18. Influence of landscape heterogeneity on spatial patterns of wood productivity, wood specific density and above ground biomass in Amazonia

    L. O. Anderson

    2009-09-01

    Full Text Available Long-term studies using the RAINFOR network of forest plots have generated significant insights into the spatial and temporal dynamics of forest carbon cycling in Amazonia. In this work, we map and explore the landscape context of several major RAINFOR plot clusters using Landsat ETM+ satellite data. In particular, we explore how representative the plots are of their landscape context, and test whether bias in plot location within landscapes may be influencing the regional mean values obtained for important forest biophysical parameters. Specifically, we evaluate whether the regional variations in wood productivity, wood specific density and above ground biomass derived from the RAINFOR network could be driven by systematic and unintentional biases in plot location. Remote sensing data covering 45 field plots were aggregated to generate landscape maps to identify the specific physiognomy of the plots. In the Landsat ETM+ data, it was possible to spectrally differentiate three types of terra firme forest, three types of forests over Paleovarzea geomorphologycal formation, two types of bamboo-dominated forest, palm forest, Heliconia monodominant vegetation, swamp forest, disturbed forests and land use areas. Overall, the plots were generally representative of the forest physiognomies in the landscape in which they are located. Furthermore, the analysis supports the observed regional trends in those important forest parameters. This study demonstrates the utility of landscape scale analysis of forest physiognomies for validating and supporting the finds of plot based studies. Moreover, the more precise geolocation of many key RAINFOR plot clusters achieved during this research provides important contextual information for studies employing the RAINFOR database.

  19. Influence of landscape heterogeneity on spatial patterns of wood productivity, wood specific density and above ground biomass in Amazonia

    L. O. Anderson

    2009-02-01

    Full Text Available Long-term studies using the RAINFOR network of forest plots have generated significant insights into the spatial and temporal dynamics of forest carbon cycling in Amazonia. In this work, we map and explore the landscape context of several major RAINFOR plot clusters using Landsat ETM+ satellite data. In particular, we explore how representative the plots are of their landscape context, and test whether bias in plot location within landscapes may be influencing the regional mean values obtained for important forest biophysical parameters. Specifically, we evaluate whether the regional variations in wood productivity, wood specific density and above ground biomass derived from the RAINFOR network could be driven by systematic and unintentional biases in plot location. Remote sensing data covering 45 field plots were aggregated to generate landscape maps to identify the specific physiognomy of the plots. In the Landsat ETM+ data, it was possible to spectrally differentiate three types of terra firme forest, three types of alluvial terrain forest, two types of bamboo-dominated forest, palm forest, Heliconia monodominant vegetation, swamp forest, disturbed forests and land use areas. Overall, the plots were generally representative of the forest physiognomies in the landscape in which they are located. Furthermore, the analysis supports the observed regional trends in those important forest parameters. This study demonstrates the utility of landscape scale analysis of forest physiognomies for validating and supporting the finds of plot based studies. Moreover, the more precise geolocation of many key RAINFOR plot clusters achieved during this research provides important contextual information for studies employing the RAINFOR database.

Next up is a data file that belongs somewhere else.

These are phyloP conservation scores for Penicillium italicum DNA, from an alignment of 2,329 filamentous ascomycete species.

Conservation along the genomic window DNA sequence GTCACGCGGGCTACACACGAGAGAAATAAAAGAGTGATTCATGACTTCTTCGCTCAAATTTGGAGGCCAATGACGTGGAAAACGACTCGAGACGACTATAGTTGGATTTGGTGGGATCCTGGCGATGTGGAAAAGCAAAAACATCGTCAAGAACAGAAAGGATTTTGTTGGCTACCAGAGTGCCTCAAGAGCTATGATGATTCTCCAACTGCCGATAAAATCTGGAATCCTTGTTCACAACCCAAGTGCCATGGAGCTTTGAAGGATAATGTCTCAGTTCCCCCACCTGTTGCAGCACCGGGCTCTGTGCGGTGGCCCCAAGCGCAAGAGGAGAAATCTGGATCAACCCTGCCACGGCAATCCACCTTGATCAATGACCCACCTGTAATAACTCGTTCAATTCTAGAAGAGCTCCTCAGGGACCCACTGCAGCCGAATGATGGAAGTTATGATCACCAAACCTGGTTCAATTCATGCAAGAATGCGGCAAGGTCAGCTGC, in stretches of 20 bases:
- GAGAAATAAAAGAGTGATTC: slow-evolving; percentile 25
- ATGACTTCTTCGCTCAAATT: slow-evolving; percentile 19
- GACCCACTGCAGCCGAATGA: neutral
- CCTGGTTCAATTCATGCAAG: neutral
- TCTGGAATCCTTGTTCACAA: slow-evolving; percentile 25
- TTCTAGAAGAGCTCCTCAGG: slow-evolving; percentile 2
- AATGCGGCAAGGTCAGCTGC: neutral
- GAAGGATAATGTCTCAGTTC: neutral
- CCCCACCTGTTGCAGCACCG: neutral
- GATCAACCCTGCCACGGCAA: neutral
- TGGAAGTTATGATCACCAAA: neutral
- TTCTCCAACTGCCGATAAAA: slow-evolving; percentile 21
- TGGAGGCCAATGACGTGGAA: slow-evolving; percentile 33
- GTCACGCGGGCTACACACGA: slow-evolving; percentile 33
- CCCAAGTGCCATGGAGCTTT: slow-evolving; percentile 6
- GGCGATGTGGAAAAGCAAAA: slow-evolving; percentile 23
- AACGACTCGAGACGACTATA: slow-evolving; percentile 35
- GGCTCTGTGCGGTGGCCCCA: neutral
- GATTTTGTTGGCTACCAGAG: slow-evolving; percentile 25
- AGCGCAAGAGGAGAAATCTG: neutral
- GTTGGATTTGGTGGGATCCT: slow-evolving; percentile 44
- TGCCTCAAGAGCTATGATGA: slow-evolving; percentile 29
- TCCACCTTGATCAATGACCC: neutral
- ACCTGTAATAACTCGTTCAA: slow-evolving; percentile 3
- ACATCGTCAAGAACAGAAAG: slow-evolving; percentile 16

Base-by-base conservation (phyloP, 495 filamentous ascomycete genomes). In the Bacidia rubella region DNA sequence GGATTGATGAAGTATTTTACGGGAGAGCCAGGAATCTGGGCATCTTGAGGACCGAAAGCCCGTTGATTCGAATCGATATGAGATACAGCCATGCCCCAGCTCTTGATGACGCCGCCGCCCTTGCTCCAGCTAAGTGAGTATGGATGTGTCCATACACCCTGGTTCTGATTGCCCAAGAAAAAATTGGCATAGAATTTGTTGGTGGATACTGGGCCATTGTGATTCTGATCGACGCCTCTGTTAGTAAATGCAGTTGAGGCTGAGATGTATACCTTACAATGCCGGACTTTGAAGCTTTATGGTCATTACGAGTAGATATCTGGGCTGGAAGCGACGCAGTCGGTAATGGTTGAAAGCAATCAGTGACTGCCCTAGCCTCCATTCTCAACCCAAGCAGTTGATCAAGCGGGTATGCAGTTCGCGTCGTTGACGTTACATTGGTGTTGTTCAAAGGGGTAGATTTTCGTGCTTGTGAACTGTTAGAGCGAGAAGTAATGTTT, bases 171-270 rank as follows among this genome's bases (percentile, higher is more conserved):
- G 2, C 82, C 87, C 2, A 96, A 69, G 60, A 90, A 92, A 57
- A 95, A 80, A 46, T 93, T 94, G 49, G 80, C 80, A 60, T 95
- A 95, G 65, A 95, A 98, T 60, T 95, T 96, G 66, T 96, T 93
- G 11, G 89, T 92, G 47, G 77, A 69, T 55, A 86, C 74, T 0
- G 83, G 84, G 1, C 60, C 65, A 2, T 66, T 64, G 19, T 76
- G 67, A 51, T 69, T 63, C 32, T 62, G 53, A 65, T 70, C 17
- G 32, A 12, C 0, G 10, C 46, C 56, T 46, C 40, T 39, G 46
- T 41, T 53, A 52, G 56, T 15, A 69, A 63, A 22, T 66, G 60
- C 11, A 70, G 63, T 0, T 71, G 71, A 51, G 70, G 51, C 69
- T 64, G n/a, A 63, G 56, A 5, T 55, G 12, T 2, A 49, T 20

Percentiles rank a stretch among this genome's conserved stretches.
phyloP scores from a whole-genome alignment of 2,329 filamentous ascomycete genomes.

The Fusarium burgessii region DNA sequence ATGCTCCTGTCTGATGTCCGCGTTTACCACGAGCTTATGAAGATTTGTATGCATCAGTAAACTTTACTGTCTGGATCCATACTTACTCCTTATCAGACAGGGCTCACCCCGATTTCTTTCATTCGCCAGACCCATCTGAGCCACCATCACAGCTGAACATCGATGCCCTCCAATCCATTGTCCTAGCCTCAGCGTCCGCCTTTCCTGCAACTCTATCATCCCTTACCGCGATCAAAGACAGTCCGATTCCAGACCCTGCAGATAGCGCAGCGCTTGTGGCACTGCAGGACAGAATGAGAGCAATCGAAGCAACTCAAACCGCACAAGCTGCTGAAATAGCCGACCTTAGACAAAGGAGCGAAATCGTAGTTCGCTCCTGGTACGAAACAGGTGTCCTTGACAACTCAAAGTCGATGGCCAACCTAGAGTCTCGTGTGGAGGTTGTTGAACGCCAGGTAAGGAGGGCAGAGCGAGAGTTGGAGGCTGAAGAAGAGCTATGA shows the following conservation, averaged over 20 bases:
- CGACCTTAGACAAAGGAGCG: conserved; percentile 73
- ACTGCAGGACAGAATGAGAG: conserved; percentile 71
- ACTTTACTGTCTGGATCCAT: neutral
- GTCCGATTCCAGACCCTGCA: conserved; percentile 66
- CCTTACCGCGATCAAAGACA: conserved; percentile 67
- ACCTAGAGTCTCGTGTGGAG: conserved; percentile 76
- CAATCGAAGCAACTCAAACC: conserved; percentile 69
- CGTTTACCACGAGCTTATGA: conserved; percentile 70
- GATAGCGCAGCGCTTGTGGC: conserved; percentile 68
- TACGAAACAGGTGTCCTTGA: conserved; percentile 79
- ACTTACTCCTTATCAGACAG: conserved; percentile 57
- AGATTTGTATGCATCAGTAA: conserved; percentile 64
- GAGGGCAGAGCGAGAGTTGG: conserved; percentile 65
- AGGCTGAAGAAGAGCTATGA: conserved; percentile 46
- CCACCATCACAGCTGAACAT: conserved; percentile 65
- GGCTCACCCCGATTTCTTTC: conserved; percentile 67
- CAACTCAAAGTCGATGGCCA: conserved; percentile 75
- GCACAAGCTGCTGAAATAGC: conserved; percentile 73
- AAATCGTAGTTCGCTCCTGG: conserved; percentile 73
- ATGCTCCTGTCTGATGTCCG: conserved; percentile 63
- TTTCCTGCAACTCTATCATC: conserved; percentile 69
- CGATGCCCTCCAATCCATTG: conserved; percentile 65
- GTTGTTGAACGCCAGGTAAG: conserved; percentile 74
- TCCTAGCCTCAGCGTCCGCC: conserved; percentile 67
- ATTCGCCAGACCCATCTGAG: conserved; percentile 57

20. A comparison of two above-ground biomass estimation techniques integrating satellite-based remotely sensed data and ground data for tropical and semiarid forests in Puerto Rico

    Iiames, J. S.; Riegel, J.; Lunetta, R.

    2013-12-01

    Two above-ground forest biomass estimation techniques were evaluated for the United States Territory of Puerto Rico using predictor variables acquired from satellite based remotely sensed data and ground data from the U.S. Department of Agriculture Forest Inventory Analysis (FIA) program. The U.S. Environmental Protection Agency (EPA) estimated above-ground forest biomass implementing methodology first posited by the Woods Hole Research Center developed for conterminous United States (National Biomass and Carbon Dataset [NBCD2000]). For EPA's effort, spatial predictor layers for above-ground biomass estimation included derived products from the U.S. Geologic Survey (USGS) National Land Cover Dataset 2001 (NLCD) (landcover and canopy density), the USGS Gap Analysis Program (forest type classification), the USGS National Elevation Dataset, and the NASA Shuttle Radar Topography Mission (tree heights). In contrast, the U.S. Forest Service (USFS) biomass product integrated FIA ground-based data with a suite of geospatial predictor variables including: (1) the Moderate Resolution Imaging Spectrometer (MODIS)-derived image composites and percent tree cover; (2) NLCD land cover proportions; (3) topographic variables; (4) monthly and annual climate parameters; and (5) other ancillary variables. Correlations between both data sets were made at variable watershed scales to test level of agreement. Notice: This work is done in support of EPA's Sustainable Healthy Communities Research Program. The U.S EPA funded and conducted the research described in this paper. Although this work was reviewed by the EPA and has been approved for publication, it may not necessarily reflect official Agency policy. Mention of any trade names or commercial products does not constitute endorsement or recommendation for use.